Petal power: This spring, the world's greatest designers are saying it with flowers
Saturday 26 January 2008
Flowers have never been so fashionable. But, of course, that means very different things to the very different sensibilities involved at the various fashion houses. For Nicolas Ghesquière at Balenciaga, flowers are never something to be seen as overly pretty or, indeed, superfluous. These are flowers with attitude, if you will.
They are also determinedly vintage, cultivated from the Balenciaga archive where, back in the mid-20th century, the mighty Cristobal's rigorous taste dictated a very strange and abstracted bloom. Failing that, antique floral prints were found by today's Balenciaga design team and then re-coloured. Suffice to say, then, that nothing very simple is going on here.
For Miuccia Prada, appliquéd flowers climbing across feather-light dresses whisper of women's innermost imaginings. In a softer collection than might be expected from this particular designer, fantasy is key and so too is an image of womanhood that is anything but sugar-sweet. Instead, a strange colour palette and Art Deco influences bring a complex and slightly other-worldly heroine to mind.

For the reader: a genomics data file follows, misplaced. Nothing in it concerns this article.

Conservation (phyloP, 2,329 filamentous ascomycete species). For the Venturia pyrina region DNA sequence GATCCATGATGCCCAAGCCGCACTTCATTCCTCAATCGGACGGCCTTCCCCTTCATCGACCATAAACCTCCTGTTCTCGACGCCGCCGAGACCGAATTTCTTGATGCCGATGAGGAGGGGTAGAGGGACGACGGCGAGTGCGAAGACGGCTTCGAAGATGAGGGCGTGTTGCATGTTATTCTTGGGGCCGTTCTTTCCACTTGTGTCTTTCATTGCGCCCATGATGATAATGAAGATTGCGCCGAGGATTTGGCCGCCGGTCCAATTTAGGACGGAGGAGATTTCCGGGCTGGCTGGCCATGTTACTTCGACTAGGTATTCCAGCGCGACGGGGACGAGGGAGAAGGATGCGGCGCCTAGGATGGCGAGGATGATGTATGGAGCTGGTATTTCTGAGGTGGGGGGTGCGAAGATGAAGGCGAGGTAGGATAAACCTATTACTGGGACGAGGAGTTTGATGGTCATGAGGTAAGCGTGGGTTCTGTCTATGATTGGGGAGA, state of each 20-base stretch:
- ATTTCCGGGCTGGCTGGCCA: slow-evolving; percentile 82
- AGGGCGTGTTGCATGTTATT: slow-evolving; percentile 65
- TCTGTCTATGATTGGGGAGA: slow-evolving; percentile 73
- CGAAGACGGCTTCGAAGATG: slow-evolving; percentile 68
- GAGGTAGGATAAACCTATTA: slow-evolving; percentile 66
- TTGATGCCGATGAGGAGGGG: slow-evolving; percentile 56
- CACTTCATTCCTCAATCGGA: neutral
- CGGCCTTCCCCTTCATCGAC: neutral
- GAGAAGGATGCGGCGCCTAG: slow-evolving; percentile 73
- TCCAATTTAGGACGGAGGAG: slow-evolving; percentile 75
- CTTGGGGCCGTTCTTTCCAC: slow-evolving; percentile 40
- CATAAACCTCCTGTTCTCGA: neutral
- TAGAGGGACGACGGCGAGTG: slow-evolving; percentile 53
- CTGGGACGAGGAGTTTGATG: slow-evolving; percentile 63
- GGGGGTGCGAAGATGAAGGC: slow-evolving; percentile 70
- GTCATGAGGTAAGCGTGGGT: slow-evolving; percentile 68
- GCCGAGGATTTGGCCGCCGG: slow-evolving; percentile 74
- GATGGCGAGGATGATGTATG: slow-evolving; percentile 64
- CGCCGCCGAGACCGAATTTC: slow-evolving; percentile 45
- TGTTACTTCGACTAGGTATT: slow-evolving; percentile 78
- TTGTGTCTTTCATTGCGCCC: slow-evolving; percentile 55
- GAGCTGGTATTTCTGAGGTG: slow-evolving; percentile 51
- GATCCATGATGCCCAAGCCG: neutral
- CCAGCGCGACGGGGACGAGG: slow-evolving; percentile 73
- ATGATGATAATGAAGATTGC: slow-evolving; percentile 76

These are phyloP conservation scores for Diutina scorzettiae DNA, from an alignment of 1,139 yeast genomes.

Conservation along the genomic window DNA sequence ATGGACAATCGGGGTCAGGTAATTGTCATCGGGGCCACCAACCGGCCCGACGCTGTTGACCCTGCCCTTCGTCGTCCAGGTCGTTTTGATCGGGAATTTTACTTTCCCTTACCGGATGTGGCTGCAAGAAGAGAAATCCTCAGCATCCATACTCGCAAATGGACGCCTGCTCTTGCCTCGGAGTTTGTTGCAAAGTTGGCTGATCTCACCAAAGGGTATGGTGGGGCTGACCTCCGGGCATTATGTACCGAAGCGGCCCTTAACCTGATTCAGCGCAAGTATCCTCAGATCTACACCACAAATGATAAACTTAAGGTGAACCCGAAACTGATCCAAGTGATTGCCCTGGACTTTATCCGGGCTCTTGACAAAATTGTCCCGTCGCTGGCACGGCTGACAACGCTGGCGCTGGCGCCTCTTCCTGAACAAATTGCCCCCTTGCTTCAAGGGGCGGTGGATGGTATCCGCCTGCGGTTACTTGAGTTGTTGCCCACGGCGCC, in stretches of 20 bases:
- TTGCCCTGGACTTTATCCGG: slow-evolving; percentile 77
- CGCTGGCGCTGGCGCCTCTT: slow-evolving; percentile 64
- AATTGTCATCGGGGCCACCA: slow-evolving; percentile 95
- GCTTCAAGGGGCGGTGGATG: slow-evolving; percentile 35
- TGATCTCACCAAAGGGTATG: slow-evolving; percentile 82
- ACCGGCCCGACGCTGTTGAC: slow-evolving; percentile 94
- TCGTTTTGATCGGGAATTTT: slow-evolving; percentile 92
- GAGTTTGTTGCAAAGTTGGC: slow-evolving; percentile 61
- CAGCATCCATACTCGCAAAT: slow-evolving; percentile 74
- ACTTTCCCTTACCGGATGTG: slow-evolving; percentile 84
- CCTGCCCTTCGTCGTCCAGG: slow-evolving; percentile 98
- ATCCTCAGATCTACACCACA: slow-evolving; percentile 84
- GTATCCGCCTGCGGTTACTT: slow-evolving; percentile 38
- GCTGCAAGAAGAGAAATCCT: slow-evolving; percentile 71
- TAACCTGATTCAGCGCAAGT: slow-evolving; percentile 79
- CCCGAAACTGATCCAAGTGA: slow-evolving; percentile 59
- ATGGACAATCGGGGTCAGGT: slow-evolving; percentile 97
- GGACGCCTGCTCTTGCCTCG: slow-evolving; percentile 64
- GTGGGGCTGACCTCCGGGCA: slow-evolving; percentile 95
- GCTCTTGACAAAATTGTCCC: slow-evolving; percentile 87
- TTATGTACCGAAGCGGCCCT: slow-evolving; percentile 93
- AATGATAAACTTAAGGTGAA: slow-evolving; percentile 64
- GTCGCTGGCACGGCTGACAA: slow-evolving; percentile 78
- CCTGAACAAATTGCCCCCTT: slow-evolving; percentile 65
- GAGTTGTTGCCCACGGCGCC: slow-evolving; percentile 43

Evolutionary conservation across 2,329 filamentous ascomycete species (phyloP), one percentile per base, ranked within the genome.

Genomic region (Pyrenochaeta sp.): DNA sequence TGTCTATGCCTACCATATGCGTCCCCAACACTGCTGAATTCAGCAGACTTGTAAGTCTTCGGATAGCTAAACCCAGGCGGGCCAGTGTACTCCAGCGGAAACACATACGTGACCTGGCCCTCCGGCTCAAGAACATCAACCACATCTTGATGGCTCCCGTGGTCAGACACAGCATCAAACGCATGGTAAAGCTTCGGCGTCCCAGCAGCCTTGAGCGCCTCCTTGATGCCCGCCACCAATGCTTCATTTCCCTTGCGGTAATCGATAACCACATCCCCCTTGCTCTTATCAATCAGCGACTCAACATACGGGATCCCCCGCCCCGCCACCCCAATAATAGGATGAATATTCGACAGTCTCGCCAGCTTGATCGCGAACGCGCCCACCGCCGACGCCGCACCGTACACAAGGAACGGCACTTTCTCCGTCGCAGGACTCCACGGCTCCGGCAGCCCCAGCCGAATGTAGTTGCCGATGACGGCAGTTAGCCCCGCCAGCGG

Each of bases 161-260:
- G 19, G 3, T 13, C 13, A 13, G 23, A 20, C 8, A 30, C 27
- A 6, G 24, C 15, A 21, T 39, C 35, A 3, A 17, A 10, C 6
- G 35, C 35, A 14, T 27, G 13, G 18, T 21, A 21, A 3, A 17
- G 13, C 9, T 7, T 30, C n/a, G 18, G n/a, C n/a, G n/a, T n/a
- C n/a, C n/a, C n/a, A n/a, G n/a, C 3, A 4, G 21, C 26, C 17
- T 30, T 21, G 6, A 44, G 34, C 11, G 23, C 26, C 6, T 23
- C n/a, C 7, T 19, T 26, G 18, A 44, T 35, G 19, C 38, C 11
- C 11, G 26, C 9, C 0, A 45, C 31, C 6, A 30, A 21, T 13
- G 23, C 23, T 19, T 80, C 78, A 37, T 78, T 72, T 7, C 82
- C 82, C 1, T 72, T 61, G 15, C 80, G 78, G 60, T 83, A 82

So far, so bold, and Marni's painterly prints gracing signature smocks are equally exuberant in flavour. For the Japanese designer Junya Watanabe, however, a more traditional floral print is the order of the day. This is not the first time that this highly innovative name has chosen to work with Liberty print, but it almost goes without saying that he handles it in anything but a conventional manner. Instead, a single piece of fabric is draped, pleated and wrapped around the body and then fastened to it by ropes of gold chain, bringing both the French haute-couture tradition and the rainbow decorative cloth favoured in African dress to mind.
It should, perhaps, come as no surprise that Stella McCartney's treatment of this particular theme has its roots firmly in the Seventies and in Chloé, then designed by Karl Lagerfeld and as worn by her mother, Linda. The light, unashamedly romantic but never saccharine-sweet collection this designer has come up with for spring/summer is her strongest to date, and diaphanous floor-length dresses, jumpsuits and ultra-short skirts, all printed with meadow flowers, are the high point.
Should madam wish to finish her look in an equally herbaceous manner, McCartney's wooden wedges and Prada's spike heels are decorated with still more small, but perfectly formed, flowers.
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